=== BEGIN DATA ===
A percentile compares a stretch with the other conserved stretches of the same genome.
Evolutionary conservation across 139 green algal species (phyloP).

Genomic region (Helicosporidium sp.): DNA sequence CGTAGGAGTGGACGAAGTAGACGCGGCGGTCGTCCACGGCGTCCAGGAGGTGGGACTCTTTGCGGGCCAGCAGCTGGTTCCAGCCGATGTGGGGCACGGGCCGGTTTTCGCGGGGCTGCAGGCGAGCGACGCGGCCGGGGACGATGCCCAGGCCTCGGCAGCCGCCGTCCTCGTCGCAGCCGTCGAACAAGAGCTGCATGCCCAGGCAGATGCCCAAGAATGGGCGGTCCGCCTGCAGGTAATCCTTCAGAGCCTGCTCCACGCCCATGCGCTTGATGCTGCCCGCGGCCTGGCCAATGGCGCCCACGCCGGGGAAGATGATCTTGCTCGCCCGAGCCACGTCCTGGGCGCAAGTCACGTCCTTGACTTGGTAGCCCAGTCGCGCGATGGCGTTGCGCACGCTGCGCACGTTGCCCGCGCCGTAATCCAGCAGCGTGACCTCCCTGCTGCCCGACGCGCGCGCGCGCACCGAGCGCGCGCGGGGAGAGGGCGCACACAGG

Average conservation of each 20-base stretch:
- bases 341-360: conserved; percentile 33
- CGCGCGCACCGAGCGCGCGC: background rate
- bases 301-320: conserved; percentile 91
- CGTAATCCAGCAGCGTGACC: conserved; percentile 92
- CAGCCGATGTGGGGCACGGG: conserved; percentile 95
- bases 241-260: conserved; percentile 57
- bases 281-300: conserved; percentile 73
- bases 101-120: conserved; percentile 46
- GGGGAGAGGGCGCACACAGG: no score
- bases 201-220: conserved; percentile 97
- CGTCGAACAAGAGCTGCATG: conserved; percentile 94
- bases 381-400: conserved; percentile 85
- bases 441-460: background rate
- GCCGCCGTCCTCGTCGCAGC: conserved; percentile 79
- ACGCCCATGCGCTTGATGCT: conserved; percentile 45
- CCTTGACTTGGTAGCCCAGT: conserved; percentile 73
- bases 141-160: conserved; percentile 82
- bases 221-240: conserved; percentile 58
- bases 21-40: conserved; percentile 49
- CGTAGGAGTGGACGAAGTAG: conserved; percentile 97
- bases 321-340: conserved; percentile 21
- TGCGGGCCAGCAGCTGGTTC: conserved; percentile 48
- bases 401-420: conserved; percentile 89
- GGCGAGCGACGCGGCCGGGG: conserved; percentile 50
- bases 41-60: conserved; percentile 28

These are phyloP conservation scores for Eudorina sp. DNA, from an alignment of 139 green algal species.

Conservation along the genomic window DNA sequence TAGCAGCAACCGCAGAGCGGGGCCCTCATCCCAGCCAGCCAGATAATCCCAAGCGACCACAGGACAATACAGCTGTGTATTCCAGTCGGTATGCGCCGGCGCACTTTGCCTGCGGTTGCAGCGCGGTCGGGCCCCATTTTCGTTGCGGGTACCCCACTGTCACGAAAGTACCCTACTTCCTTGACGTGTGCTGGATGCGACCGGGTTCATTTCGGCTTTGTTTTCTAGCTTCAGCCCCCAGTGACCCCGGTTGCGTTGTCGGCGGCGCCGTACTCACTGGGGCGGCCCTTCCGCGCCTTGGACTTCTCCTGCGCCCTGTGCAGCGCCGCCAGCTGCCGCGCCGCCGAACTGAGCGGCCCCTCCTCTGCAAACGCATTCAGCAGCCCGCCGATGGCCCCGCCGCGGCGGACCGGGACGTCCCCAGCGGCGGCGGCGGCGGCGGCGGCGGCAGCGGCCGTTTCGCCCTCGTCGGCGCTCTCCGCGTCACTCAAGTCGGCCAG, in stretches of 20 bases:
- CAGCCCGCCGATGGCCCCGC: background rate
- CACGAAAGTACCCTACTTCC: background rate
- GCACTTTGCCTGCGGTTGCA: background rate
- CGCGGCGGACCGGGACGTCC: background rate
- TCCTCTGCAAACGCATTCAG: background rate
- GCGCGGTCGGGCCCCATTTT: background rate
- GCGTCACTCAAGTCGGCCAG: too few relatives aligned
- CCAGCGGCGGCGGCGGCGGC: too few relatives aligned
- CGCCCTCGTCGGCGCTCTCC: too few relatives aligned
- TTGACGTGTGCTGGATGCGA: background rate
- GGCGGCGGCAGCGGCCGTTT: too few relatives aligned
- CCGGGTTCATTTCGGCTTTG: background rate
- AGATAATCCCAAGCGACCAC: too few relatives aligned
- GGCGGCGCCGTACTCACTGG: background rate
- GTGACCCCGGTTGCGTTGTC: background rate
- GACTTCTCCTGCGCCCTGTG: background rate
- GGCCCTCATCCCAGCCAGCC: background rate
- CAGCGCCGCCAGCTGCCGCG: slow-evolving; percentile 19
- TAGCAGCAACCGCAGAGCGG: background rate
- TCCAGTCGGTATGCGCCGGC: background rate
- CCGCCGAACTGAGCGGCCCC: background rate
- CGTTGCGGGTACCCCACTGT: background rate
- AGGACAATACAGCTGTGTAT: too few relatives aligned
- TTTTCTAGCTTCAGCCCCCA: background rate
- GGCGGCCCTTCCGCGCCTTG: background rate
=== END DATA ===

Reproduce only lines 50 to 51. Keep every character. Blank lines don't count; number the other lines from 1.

- TAGCAGCAACCGCAGAGCGG: background rate
- TCCAGTCGGTATGCGCCGGC: background rate